There are two varieties of this tree, the American and the European holly.

The American holly is found from Maine to Texas, and from Montana on the north to New Mexico on the south; it grows to the height of from sixty to seventy feet, but in the New England States it is only a straggling shrub. It thrives best in deep, rich loam; it will grow in dry, sandy soil, but not in cold, wet lands, or stiff clay.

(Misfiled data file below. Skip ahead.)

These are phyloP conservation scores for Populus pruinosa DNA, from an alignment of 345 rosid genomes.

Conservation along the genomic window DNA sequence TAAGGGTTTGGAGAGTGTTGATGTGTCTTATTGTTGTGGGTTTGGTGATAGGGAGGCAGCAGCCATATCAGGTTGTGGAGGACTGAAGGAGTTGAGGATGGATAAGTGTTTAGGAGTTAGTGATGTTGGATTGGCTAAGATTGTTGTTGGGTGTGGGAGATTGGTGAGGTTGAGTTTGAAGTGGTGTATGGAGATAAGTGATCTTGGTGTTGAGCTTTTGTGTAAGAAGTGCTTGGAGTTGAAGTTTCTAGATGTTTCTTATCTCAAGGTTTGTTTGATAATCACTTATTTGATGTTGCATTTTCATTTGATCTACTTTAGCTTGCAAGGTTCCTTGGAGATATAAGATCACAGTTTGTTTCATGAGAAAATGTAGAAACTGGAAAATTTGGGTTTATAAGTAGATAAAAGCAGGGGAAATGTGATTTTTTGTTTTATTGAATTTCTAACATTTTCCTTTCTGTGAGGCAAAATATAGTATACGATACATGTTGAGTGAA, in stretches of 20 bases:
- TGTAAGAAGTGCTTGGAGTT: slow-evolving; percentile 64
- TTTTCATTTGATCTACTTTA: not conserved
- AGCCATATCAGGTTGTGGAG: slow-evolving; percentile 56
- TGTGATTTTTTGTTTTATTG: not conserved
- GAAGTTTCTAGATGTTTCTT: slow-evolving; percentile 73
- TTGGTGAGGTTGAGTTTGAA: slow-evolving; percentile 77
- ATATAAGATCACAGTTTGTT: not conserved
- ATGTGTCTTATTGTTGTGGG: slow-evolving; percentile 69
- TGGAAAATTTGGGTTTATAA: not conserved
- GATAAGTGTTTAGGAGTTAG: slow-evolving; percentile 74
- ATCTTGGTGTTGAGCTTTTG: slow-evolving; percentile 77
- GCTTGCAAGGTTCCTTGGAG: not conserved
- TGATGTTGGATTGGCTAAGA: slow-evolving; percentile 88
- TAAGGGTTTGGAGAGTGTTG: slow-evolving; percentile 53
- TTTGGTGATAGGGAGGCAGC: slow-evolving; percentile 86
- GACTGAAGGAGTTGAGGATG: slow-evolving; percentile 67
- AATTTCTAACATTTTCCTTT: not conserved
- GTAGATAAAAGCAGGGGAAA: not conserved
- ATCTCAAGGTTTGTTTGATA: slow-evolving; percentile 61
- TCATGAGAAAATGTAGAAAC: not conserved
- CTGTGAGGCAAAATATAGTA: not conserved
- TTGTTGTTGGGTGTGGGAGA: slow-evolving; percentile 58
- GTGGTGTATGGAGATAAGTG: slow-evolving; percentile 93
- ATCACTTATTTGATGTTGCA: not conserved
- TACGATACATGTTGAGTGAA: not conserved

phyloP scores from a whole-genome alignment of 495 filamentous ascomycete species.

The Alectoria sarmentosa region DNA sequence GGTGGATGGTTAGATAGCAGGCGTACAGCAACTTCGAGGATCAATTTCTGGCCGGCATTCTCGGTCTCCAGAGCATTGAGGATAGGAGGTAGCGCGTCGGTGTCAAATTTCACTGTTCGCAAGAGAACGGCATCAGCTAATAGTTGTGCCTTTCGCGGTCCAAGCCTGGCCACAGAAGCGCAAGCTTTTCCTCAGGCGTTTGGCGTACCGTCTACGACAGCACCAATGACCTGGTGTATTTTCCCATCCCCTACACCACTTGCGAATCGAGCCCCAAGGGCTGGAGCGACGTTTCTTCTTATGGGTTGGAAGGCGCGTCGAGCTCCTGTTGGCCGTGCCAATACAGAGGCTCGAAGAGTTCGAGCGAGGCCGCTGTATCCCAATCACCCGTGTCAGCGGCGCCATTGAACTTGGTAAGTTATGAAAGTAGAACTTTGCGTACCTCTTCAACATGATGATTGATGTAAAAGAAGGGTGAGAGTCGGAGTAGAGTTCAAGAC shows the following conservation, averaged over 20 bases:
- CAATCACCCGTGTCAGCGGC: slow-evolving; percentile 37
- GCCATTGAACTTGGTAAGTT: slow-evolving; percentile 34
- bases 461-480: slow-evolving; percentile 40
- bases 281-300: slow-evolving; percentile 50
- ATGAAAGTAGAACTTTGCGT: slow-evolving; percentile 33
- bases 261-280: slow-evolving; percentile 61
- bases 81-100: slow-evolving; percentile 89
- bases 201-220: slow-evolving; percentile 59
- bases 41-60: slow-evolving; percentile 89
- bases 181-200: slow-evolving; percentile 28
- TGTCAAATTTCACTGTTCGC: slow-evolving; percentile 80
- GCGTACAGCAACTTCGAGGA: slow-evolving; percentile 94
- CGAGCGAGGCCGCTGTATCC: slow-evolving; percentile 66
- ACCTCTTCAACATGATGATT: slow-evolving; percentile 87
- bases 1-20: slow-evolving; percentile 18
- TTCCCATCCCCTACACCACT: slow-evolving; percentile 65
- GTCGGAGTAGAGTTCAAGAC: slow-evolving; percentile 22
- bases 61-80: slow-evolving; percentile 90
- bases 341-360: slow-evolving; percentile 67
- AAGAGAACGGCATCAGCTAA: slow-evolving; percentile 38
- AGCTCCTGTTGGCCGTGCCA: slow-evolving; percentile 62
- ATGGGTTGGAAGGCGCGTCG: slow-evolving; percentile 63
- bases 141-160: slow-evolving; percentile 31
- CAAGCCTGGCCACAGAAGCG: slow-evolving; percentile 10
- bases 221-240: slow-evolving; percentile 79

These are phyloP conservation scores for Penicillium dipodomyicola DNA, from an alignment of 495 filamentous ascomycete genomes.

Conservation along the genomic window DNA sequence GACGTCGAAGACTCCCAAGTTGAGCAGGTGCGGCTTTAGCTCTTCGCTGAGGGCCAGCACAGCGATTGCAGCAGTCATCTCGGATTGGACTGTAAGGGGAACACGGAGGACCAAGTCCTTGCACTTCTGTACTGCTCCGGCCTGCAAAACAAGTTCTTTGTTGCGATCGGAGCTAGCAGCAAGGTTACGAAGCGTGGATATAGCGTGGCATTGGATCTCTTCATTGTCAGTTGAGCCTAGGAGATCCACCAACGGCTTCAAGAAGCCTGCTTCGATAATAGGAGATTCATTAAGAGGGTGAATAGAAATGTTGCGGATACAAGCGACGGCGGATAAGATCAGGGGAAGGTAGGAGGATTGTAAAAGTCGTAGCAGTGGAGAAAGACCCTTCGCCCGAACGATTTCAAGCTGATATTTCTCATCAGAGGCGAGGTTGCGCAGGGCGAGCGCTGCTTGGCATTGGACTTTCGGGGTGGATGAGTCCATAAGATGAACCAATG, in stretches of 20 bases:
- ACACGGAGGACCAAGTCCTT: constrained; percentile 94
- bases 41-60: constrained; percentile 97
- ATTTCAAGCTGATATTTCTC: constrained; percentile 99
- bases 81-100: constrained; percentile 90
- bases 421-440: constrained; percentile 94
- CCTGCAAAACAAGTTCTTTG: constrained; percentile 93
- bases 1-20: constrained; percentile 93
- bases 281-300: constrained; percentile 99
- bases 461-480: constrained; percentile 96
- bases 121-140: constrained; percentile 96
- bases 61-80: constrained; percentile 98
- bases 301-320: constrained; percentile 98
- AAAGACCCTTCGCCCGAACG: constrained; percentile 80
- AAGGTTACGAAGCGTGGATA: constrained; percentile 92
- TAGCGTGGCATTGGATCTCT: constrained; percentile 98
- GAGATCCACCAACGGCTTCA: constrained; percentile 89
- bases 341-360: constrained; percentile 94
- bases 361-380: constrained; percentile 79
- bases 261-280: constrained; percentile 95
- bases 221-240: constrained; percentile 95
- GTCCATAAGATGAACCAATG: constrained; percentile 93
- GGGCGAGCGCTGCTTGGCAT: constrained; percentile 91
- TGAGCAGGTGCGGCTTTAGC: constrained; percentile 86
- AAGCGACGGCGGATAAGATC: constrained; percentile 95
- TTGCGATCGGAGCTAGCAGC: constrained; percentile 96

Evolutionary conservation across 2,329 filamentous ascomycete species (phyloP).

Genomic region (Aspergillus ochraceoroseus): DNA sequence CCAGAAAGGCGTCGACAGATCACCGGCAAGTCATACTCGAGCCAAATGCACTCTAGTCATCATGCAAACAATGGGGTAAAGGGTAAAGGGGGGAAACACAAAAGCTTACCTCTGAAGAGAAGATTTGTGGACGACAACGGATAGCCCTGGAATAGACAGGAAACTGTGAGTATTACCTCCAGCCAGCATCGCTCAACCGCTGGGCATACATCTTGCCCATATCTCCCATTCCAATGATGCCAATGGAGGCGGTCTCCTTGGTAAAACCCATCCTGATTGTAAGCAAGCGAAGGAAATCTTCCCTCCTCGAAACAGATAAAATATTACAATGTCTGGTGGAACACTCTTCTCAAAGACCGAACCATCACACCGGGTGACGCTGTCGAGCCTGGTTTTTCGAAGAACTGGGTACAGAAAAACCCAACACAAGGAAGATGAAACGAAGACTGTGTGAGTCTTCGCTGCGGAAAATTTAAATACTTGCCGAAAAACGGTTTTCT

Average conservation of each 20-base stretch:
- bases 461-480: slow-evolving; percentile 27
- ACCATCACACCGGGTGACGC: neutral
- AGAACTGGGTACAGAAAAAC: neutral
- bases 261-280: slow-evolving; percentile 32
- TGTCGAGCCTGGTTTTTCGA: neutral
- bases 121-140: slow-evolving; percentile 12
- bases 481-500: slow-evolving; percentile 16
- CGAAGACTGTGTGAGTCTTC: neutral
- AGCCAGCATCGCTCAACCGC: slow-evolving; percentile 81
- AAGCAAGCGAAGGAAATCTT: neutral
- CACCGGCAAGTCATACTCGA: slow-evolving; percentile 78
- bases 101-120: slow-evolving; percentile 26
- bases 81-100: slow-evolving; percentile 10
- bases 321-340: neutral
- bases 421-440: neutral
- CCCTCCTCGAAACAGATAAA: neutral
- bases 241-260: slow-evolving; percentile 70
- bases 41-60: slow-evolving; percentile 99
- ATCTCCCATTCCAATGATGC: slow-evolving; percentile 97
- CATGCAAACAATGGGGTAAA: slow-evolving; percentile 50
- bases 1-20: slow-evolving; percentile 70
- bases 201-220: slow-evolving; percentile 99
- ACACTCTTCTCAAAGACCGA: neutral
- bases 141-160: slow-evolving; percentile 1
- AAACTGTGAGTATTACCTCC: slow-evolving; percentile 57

The wood of the holly is very ornamental—white, hard, and fine grained—and is esteemed for turning and fancy-work, where that of the box or any other tree of the same character can be used.

It is nowhere abundant, and is of very slow growth, but wherever it can be suitably grown it merits more attention than has yet been bestowed on it. It makes a very useful and ornamental tree.